migrant crisis

Rockland County Declares Emergency Order to Stop NYC Plan to Bus Migrants North

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A state of emergency was declared in Rockland County where officials there say they "would not stand" for New York City's decision to shuttle hundreds of migrants north amid hotel occupancy concerns in the city.

The emergency declaration Saturday comes a day after Mayor Eric Adams announced plans to bus up to 300 asylum seekers to two hotels in the Hudson Valley, a plan quickly denounced by local officials wondering why they were not given any warning or say in the matter.

In addition to the Orangeburg hotel, migrants will also be transported to a hotel in the Orange County town of Orange Lake.

County Executive Ed Day said some 340 men are expected to be shuttled to a hotel in Orangeburg for a four-month period followed by an integration period. He also said the county informed Adams they were not OK with his call.

“This county already has a housing crisis due to the lack thereof and lack of affordable housing options," Ed's statement said. "Sending busloads of people to this county that does not have the infrastructure to care for them will only compound that issue tenfold while straining support systems that are already at a breaking point.”

According to Day, the declaration runs for 30 days and bars the city from shuttling the migrants north, and does not allow for any hotels or motels to house any without specific licensing to do so.

Orangetown Supervisor Teresa Kenny (Orangeburg is a hamlet of Orangetown) said that Mayor Eric Adams called her Friday morning with the news.

"I actually said it point blank confirming you’re not asking for permission – you’re calling as a courtesy, and he confirmed that, yes," she said. "It's disappointing because we do have a lot of questions."

Day said Adams was being hypocritical for sending migrants away from his city up to Orange and Rockland counties.

"Mayor Adams is always whining about he and other mayors who are African American have been picked on by Republicans...turn around and now what is he doing? He's doing the exact same thing," Day said. "He's bringing migrants to Republican towns. Orange County, Republican county. Rockland County, Republican county. How interesting is that?"

There is pushback from a Rockland County community set to receive hundreds of migrants sent from NYC, as officials in Orangeburg learned that one of the hamlet's two hotels is expected to house 340 undocumented men for the next four months. But leaders in the area are rejecting the plan. NBC New York's Melissa Colorado reports.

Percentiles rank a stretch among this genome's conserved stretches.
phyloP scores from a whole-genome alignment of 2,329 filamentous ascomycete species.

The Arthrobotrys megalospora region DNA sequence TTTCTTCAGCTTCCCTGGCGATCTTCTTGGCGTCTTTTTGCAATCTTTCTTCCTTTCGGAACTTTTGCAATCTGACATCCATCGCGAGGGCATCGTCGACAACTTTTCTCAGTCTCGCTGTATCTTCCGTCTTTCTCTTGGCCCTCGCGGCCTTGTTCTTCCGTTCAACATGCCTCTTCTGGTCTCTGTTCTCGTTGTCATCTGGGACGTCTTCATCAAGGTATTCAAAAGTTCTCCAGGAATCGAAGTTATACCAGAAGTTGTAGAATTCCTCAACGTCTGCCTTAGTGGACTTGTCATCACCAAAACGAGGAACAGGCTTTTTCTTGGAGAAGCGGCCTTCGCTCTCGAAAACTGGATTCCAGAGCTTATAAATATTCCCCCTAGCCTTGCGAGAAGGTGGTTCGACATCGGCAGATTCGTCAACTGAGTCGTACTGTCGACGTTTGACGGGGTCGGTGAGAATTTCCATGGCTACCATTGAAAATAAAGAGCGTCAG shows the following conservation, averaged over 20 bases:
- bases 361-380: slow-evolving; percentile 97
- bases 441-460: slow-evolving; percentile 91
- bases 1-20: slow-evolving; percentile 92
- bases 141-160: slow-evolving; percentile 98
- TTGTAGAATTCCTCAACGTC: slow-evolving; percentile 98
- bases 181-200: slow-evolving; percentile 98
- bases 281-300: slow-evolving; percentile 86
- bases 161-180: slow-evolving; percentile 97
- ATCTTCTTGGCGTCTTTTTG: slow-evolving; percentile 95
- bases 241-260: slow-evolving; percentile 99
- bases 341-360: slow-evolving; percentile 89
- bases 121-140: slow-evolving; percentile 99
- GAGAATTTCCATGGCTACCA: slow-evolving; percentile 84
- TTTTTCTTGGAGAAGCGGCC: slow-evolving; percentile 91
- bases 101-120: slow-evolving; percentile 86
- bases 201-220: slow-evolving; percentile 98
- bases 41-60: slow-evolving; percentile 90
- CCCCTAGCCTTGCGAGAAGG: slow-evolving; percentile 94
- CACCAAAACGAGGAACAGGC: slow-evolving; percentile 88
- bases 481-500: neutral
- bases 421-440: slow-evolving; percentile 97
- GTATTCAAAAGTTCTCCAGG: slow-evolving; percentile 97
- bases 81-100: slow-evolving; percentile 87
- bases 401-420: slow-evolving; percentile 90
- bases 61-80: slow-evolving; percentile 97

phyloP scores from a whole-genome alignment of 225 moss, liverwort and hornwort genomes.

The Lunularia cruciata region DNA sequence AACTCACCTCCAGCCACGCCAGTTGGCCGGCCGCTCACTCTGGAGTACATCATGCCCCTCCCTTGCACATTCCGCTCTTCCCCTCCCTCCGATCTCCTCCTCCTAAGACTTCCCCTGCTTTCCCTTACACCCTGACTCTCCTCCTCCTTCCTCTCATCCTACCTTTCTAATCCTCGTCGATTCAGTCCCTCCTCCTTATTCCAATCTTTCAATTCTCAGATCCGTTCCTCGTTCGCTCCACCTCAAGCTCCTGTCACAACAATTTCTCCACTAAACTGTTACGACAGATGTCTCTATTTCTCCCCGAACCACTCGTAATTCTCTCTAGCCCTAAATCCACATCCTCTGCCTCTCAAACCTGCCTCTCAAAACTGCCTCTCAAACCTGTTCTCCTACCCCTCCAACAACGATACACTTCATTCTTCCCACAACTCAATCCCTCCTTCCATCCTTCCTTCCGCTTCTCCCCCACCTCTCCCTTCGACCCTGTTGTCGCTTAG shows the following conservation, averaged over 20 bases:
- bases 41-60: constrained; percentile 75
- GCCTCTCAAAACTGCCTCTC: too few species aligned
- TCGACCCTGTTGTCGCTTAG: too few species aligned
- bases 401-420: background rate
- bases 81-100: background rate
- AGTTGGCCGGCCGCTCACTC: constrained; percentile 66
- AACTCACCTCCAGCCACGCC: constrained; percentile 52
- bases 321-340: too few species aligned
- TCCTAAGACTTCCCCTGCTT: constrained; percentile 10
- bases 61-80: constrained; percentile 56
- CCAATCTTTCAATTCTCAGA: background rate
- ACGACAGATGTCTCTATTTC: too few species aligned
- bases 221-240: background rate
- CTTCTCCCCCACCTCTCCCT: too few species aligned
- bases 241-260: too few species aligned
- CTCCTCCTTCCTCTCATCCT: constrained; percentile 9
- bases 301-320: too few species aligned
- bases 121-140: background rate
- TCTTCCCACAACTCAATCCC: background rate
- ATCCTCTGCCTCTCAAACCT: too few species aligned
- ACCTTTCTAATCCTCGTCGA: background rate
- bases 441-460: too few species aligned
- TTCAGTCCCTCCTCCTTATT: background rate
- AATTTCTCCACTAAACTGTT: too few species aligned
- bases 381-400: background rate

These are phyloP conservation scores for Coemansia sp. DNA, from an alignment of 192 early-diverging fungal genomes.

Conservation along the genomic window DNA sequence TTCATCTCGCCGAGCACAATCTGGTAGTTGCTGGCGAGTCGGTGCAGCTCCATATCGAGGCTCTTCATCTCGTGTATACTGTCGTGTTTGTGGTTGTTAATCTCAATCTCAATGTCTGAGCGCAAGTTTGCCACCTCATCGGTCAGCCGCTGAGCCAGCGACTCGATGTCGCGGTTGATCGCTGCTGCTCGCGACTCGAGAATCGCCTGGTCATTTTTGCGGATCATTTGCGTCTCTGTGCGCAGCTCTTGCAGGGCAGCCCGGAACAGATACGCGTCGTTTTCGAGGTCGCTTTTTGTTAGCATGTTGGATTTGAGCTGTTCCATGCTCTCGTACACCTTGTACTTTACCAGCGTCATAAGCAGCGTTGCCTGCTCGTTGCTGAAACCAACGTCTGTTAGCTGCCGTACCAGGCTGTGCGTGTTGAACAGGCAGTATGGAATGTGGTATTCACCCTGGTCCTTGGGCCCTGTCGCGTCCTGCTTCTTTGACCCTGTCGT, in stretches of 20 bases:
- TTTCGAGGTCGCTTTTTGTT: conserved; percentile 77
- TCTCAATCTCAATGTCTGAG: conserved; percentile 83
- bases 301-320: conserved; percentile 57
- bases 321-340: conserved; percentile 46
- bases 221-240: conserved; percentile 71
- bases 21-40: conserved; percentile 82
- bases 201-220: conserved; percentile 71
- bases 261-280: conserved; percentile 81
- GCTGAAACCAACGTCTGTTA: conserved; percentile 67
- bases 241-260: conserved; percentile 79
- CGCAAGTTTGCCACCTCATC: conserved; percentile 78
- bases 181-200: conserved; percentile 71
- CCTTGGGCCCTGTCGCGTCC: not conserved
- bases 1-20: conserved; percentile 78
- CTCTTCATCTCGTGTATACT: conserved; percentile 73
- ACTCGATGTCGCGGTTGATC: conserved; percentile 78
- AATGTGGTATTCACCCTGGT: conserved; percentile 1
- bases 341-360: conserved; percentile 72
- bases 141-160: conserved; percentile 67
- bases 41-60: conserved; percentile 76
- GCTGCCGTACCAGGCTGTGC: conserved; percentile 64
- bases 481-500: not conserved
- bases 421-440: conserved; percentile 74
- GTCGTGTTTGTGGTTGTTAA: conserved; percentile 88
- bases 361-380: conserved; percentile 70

Fellow Republican Rep. Mike Lawler criticized the mayor for his bussing plan, saying "Rockland County is not a sanctuary county, unlike New York City and its boroughs, and should not bear the costs associated with the Biden administration's abject failure on border security and immigration policy."

NYC said it will foot the bill for sheltering, feeding and providing wrap-around services for the migrants for up to four months. There's still a chance the city could lease other hotels too.

Kenny, also a Republican, said city officials told her that all the migrants being taken to the hotel in her town are single men, but it's unclear when they're coming and how many will be staying at the hotel.

"One of the things I asked point blank are they doing background checks, do they have criminal records. And I was told they didn’t know," said Kenny.

Pictures taken Friday afternoon show a stack of mattresses outside of the inn. Hotel staff inside declined to talk to NBC New York, saying they were too busy preparing to take in the migrants.

"The community is already saturated with people who are not documented, we have day workers on a regular basis that are trying to find jobs," said Orangeburg resident Scott Stout.

In a statement, Mayor Adams, a Democrat, said "This new, voluntary program will provide asylum seekers with temporary housing, access to services, and connections to local communities as they build a stable life in New York state."

But local officials still want more information and details regarding the plan.

"The more info that we can tell and say to our residents is only going to make it that much better for everyone involved," Kenny said.

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